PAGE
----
Probably the most obvious means the filmmakers used to gain attention and acceptance was the entertainment value of the cartoons. The cartoons were funny, and humor is an effective way to gain the attention and relaxed confidence of an audience by opening them up, without intimidation or restraint, to new and shared experience. The single most important humorous device in the Snafu series is Snafu himself. Snafu is a diminutive, weak, lazy, careless, ugly bumpkin. He is also an amusingly inept soldier. Even his name indicates the bawdy, irreverent tone these cartoons take, but the humor of Snafu’s character hides a useful message. Snafu is not only the worst soldier in the army, he is a blatant fool. In at least three numbers — “Coming Home,” “Spies,” and “Fighting Tools” — Snafu is literally depicted as a “horse’s ass.” Snafu is an excellent teaching tool because no viewer would consider himself as stupid as Snafu and so would not want to commit the kinds of blunders that Snafu makes, for doing so would define him as being equally stupid in his own eyes and in the eyes of his fellow soldiers. Thus, Snafu is a cautionary reminder not to be the one who fouled up, because such behavior could bring not only disaster but public ridicule and censure.
Other humorous devices include Geisel, Eastman, and Leaf’s funny dialogue. The scripts, often written in comical verse, are rife with gags and provide plenty of opportunities for humor. Equally important, Snafu’s voice invokes a subliminal relationship to all incompetent, somewhat pitiful blunderers by sounding just like Porky Pig. These are the only two voice characterizations done by Mel Blanc that sounded alike. “I thought, Porky’s voice will be kind of crazy for Snafu because he’s a little sad character,” Blanc has commented. “And that’s the reason I did Snafu practically the same way I did Porky.”27 Beyond these relatively typical cartoon attention-getting devices, the Snafu series delved into areas that cartoons for the general public could not.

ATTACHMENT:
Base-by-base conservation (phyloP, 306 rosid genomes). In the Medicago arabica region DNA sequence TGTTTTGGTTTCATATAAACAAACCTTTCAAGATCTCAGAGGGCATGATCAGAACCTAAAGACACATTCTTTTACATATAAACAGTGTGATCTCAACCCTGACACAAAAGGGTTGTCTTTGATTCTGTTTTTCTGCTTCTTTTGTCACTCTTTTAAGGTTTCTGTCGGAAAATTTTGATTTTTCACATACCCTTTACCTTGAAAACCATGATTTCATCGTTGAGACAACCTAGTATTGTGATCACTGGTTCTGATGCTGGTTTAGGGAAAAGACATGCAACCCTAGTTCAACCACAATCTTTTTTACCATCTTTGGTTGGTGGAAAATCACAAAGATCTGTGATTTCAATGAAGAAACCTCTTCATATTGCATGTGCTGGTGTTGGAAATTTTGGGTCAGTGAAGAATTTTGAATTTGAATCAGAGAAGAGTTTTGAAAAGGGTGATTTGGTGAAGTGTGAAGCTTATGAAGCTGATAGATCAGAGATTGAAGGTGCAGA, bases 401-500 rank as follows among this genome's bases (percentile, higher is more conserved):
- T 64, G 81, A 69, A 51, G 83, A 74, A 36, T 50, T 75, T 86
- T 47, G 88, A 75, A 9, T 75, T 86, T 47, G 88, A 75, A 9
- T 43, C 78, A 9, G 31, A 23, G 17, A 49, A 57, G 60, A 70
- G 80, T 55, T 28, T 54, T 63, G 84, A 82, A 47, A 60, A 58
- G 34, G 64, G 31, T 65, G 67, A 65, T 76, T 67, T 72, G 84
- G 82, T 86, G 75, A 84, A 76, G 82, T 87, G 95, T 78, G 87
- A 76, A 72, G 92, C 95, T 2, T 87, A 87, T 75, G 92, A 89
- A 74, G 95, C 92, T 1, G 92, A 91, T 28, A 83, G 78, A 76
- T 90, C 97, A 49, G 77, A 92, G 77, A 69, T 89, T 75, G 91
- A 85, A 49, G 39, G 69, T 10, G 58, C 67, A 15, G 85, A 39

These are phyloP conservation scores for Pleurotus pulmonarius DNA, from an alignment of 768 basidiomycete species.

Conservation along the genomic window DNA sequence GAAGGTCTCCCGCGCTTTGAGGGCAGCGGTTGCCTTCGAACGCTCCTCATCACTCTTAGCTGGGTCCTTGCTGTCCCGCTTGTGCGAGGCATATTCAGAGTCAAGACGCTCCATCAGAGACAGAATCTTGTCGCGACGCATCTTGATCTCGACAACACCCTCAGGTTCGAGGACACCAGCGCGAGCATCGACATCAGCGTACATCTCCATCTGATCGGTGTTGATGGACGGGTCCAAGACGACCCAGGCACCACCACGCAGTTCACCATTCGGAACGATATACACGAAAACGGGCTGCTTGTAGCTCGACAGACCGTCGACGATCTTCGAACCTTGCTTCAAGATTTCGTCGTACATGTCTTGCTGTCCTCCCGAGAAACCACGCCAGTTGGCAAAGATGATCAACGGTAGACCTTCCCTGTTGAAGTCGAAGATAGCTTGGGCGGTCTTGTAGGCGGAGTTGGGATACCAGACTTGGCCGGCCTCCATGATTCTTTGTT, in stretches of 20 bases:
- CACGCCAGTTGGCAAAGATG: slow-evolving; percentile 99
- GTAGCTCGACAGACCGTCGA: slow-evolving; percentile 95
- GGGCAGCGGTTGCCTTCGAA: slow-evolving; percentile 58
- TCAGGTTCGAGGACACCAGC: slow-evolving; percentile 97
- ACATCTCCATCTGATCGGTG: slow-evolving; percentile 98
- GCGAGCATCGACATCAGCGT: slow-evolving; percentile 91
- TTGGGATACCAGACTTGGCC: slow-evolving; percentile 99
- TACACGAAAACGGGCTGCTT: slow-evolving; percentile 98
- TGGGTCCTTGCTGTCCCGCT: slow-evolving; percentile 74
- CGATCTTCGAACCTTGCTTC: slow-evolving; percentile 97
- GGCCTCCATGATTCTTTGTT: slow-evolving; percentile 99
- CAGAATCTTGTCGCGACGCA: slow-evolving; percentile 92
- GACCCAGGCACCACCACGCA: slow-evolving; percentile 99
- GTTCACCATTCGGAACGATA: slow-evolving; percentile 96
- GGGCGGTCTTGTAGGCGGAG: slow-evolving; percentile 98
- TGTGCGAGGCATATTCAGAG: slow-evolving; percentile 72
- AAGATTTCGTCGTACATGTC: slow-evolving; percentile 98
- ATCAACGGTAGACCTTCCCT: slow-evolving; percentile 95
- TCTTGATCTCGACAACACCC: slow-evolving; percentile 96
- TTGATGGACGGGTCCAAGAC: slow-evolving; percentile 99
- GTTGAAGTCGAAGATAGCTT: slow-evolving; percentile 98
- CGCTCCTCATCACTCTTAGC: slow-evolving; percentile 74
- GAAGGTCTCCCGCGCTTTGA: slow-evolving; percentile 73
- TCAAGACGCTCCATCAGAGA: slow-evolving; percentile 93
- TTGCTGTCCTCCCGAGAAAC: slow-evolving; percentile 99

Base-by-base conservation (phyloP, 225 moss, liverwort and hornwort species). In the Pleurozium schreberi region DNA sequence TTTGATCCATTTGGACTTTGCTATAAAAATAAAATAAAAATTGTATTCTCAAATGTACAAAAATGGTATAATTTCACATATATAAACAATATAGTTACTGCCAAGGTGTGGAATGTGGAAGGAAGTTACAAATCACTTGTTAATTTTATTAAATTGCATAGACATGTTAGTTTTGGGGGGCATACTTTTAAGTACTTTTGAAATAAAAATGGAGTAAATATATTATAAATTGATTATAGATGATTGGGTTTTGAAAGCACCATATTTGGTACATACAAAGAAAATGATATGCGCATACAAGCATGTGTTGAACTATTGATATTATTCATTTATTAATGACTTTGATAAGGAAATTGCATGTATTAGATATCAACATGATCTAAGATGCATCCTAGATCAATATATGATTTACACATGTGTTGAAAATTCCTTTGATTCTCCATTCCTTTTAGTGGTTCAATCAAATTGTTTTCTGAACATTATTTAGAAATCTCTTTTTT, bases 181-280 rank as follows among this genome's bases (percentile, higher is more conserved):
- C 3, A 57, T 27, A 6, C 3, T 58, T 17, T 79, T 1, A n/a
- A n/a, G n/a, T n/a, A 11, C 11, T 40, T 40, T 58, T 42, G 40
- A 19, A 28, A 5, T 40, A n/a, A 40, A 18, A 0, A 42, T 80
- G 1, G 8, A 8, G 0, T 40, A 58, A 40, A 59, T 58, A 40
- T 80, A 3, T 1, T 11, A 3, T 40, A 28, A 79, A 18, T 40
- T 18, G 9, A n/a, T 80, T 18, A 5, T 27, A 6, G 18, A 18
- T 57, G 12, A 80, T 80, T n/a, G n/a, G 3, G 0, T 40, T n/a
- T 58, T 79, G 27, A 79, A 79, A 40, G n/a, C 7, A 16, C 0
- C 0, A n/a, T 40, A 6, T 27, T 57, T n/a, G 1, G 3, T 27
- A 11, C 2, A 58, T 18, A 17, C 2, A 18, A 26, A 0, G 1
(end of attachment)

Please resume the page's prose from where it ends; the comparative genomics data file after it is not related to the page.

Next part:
The adult, all-male composition of the audience allowed the animators to utilize material that would have been considered risqué, or even taboo, for general release. “Because it was important to establish an honest rapport with the soldiers, the SNAFU [sic] films went far beyond traditional Hollywood propriety in the use of four-letter words, broad sexual imagery, and mild scatological humor.”28 The mildness of the profanity by today’s standards — words like hell and damn — did not detract from its risqué quality at the time. After all, general audiences had gasped in shock only four years earlier at Rhett Butler’s “damn” in Gone with the Wind. Nudity was another naughty subject of humor. Certainly there was a lot of cheesecake in the Snafu series, but Snafu himself was often, quite literally, the butt of the nude joke. In “Fighting Tools,” Snafu winds up naked as a German prisoner of war — not simply a dangerous situation but a humiliating one as well. The scatological humor is even bolder in “Private Snafu vs. Malaria Mike.” While Snafu is skinny dipping, the camera zooms in on his bare buttocks until they fill three quarters of the screen. There they remain for a prolonged scene as Mike lands, peers at these gigantic hemispheres of the type of flesh unknown on any mainstream movie screen, and dryly comments, “Why, it’s Snafu. I never forget a face.” Then Mike pokes and pinches one cheek, sending out huge jiggling ripples, before launching himself into the air to dive bomb this brave new world.